Members of the Occupy Boise movement decided to occupy today's meeting of the Capital City Development Corporation. A meeting that usually attracts a handful of people became standing room only this afternoon when the Occupiers filled the fifth-floor conference room of the CCDC.
As the meeting convened, CCDC chairman John May acknowledged the group's presence and invited a representative to speak.
"We usually don't allow this, but I think we'll give you a 5-minute opportunity to represent your concerns," said May.
Keesha Renna stood up from the audience and said, while she wasn't an official spokesperson for the Occupiers, she had a list of questions she wanted answered.
"Well, this isn't really a question-and-answer session," responded May.
But Renna proceeded to ask a series of queries concerning the Eighth and Main project, which CCDC has committed up to $4 million toward the construction.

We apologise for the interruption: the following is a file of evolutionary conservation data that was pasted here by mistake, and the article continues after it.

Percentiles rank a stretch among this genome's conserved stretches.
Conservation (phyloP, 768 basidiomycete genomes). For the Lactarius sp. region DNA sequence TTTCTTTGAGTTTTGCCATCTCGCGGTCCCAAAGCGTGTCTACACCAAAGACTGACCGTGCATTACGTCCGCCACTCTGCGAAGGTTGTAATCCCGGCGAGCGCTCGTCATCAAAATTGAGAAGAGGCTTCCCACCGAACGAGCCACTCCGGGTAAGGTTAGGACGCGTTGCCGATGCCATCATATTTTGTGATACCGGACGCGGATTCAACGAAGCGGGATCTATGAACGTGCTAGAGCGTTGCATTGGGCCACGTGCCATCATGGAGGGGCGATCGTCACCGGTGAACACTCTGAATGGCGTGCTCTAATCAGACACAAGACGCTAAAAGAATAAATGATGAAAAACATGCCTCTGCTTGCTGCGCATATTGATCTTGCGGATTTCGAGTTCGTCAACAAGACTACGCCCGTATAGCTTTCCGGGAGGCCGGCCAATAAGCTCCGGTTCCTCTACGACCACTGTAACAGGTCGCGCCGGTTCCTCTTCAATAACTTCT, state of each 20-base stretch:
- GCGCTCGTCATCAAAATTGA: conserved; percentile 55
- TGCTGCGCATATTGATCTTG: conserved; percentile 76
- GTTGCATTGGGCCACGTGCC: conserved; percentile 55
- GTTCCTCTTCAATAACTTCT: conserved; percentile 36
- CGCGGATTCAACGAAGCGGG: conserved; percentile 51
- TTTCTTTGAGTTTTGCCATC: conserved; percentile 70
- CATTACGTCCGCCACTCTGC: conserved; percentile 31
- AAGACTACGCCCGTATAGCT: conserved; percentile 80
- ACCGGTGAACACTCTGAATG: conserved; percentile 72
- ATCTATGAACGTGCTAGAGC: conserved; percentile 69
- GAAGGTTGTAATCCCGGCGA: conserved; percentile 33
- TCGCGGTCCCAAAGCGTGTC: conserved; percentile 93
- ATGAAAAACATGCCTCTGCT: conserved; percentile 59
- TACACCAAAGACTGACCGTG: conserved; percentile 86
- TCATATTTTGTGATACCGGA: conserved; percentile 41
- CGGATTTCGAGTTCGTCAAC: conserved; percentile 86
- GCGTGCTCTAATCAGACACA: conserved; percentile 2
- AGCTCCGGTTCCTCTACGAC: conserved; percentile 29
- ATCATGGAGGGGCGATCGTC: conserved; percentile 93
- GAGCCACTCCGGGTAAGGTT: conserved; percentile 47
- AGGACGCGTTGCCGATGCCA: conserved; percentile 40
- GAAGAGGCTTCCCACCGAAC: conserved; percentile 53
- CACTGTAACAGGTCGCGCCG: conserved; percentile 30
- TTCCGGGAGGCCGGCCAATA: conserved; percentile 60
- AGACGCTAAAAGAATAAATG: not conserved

CCDC's legal counsel, Ryan Armbuster, told the Occupiers that the documents had already been signed at a previous meeting.
With that, Renna turned toward the audience and said in a loud voice, "Can I get a mic check?"
"Mic check!" about a dozen Occupiers shouted.
"What other uses were considered for the $4 million?" said Renna, again loudly.
"What other uses were considered for the $4 million?" the small crowd repeated.
By this time, CCDC commissioners were perplexed.
"The contracts have already been executed," said May. "I'm going to move to close this part of the meeting and move on."
"Mic check!" shouted Renna
"Mic check!" the crowd repeated.
"What community benefits would result from this project?" asked Renna and the crowd, once more, repeated in unison.
The "mic check" exercise continued for the better part of the next 15 minutes, interrupting the meeting as it progressed.
Ironically, one of the first items to be considered at the CCDC was the unveiling of a proposal to bring significant community benefits through a planned redevelopment of the old Macy's building into affordable housing (see our previous Citydesk story), but by then, the Occupiers either weren't paying attention to the meeting or had left.